It’s a morning meal popularised by the great coach Charles Poliquin.
But overall, carb cycling can also make dieting far more sustainable. We know that all (well, most) diets can work, it’s just a question of adherence. This diet is perfect for adherence over longer periods. You can have higher carb days which will keep restore your glycogen levels, keep your brain functioning well, keep hunger suppressed, maintain your performance levels in the gym and generally keep you sane.
But it also stops your body from thinking it is starving and so cutting your energy expenditure and slowing your metabolism down (a process known as adaptive thermogenesis).
While the science of carb cycling is certainly effective for fat loss, it might not be the best approach for everyone.
For people with a considerable amount of body fat to lose, just a simple diet with a calorie restriction of say 500 calories a day might be more straightforward and equally effective for fat loss – at least initially.
When starting out on a fat loss journey, people will lose weight and fat fairly quickly and consistently, particularly when cleaning up their diet, introducing a modest calorie deficit and increasing their training volume or intensity.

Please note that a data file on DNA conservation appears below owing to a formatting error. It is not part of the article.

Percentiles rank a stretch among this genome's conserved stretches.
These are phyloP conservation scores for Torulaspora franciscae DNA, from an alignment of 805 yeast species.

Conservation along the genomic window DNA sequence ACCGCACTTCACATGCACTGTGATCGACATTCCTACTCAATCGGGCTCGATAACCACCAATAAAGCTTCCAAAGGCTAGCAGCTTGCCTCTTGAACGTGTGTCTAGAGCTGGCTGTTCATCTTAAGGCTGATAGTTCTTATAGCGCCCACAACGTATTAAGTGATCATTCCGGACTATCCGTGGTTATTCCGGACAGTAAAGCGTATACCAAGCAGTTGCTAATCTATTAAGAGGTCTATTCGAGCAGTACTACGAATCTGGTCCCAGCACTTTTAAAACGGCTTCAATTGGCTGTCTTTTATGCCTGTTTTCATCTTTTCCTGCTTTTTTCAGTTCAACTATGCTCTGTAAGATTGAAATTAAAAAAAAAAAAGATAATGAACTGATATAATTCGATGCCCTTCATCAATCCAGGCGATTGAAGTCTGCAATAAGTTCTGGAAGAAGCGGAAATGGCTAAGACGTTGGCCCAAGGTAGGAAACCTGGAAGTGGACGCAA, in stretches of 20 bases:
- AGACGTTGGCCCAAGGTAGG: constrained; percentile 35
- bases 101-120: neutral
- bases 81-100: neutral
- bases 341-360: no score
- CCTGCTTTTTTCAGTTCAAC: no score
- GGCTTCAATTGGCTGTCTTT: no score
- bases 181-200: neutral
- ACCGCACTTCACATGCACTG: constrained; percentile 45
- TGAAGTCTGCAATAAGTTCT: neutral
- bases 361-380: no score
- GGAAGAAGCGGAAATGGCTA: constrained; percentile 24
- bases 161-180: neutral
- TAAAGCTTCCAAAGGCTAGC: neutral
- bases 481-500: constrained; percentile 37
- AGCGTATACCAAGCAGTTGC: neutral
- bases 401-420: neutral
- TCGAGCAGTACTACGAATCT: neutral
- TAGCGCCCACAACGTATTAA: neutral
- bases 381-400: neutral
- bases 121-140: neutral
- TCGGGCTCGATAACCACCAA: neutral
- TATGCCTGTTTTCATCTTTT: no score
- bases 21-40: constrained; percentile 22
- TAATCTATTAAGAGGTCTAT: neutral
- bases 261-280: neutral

A more advanced method like carb cycling may not be necessary until further down the line when more nuanced or reactive fat loss techniques may need to be employed when progress slows.
It can also be argued that many people simply don’t work as well fuelled by carbohydrates – or they certainly need to take steps to function better on them.
Insulin sensitivity is key to being able to effectively deal with carbs and absorb nutrients – if you’re insulin resistant you’re going to struggle to get lean eating more carbs.
For anyone with poor insulin sensitivity, this is where following a Paleo, Ketogenic or Atkins-style diet might be favourable – at least initially – for body composition.
Cutting carbs down or out completely for a period with mean their body will be able to utilise and function better with carbs in the longer term, which would then make carb cycling more effective.
This article originally appeared on JOE.co.uk